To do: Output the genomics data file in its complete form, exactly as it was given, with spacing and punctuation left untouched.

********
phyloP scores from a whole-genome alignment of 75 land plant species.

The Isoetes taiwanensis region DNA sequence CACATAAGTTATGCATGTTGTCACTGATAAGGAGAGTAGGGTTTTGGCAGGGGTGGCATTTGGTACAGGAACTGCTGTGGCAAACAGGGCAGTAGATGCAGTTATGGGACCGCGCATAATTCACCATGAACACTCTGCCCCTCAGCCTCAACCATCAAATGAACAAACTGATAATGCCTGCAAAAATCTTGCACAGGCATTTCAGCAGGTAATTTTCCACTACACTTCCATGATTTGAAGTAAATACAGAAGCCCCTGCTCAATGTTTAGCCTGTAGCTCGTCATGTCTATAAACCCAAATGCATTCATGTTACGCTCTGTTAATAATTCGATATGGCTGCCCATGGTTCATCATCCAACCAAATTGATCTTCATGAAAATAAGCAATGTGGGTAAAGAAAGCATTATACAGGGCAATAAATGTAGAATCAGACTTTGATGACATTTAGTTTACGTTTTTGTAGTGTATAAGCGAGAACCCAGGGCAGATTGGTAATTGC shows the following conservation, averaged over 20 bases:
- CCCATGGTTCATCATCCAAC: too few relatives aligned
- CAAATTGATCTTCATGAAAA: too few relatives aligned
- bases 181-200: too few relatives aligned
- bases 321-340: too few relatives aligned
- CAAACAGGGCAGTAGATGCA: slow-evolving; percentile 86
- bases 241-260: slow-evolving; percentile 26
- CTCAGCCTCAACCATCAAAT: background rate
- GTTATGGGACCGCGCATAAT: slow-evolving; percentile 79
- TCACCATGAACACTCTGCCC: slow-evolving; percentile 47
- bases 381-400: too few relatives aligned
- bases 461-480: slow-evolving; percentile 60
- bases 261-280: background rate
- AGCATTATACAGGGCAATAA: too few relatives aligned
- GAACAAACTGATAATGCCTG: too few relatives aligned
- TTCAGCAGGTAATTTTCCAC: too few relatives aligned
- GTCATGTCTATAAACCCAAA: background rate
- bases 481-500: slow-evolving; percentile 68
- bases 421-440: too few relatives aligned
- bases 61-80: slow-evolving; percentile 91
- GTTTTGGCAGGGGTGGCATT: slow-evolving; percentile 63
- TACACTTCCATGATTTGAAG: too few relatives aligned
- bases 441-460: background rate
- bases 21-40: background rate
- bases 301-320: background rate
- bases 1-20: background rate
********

phyloP scores from a whole-genome alignment of 75 land plant species.

The Isoetes taiwanensis region DNA sequence CACATAAGTTATGCATGTTGTCACTGATAAGGAGAGTAGGGTTTTGGCAGGGGTGGCATTTGGTACAGGAACTGCTGTGGCAAACAGGGCAGTAGATGCAGTTATGGGACCGCGCATAATTCACCATGAACACTCTGCCCCTCAGCCTCAACCATCAAATGAACAAACTGATAATGCCTGCAAAAATCTTGCACAGGCATTTCAGCAGGTAATTTTCCACTACACTTCCATGATTTGAAGTAAATACAGAAGCCCCTGCTCAATGTTTAGCCTGTAGCTCGTCATGTCTATAAACCCAAATGCATTCATGTTACGCTCTGTTAATAATTCGATATGGCTGCCCATGGTTCATCATCCAACCAAATTGATCTTCATGAAAATAAGCAATGTGGGTAAAGAAAGCATTATACAGGGCAATAAATGTAGAATCAGACTTTGATGACATTTAGTTTACGTTTTTGTAGTGTATAAGCGAGAACCCAGGGCAGATTGGTAATTGC shows the following conservation, averaged over 20 bases:
- CCCATGGTTCATCATCCAAC: too few relatives aligned
- CAAATTGATCTTCATGAAAA: too few relatives aligned
- bases 181-200: too few relatives aligned
- bases 321-340: too few relatives aligned
- CAAACAGGGCAGTAGATGCA: slow-evolving; percentile 86
- bases 241-260: slow-evolving; percentile 26
- CTCAGCCTCAACCATCAAAT: background rate
- GTTATGGGACCGCGCATAAT: slow-evolving; percentile 79
- TCACCATGAACACTCTGCCC: slow-evolving; percentile 47
- bases 381-400: too few relatives aligned
- bases 461-480: slow-evolving; percentile 60
- bases 261-280: background rate
- AGCATTATACAGGGCAATAA: too few relatives aligned
- GAACAAACTGATAATGCCTG: too few relatives aligned
- TTCAGCAGGTAATTTTCCAC: too few relatives aligned
- GTCATGTCTATAAACCCAAA: background rate
- bases 481-500: slow-evolving; percentile 68
- bases 421-440: too few relatives aligned
- bases 61-80: slow-evolving; percentile 91
- GTTTTGGCAGGGGTGGCATT: slow-evolving; percentile 63
- TACACTTCCATGATTTGAAG: too few relatives aligned
- bases 441-460: background rate
- bases 21-40: background rate
- bases 301-320: background rate
- bases 1-20: background rate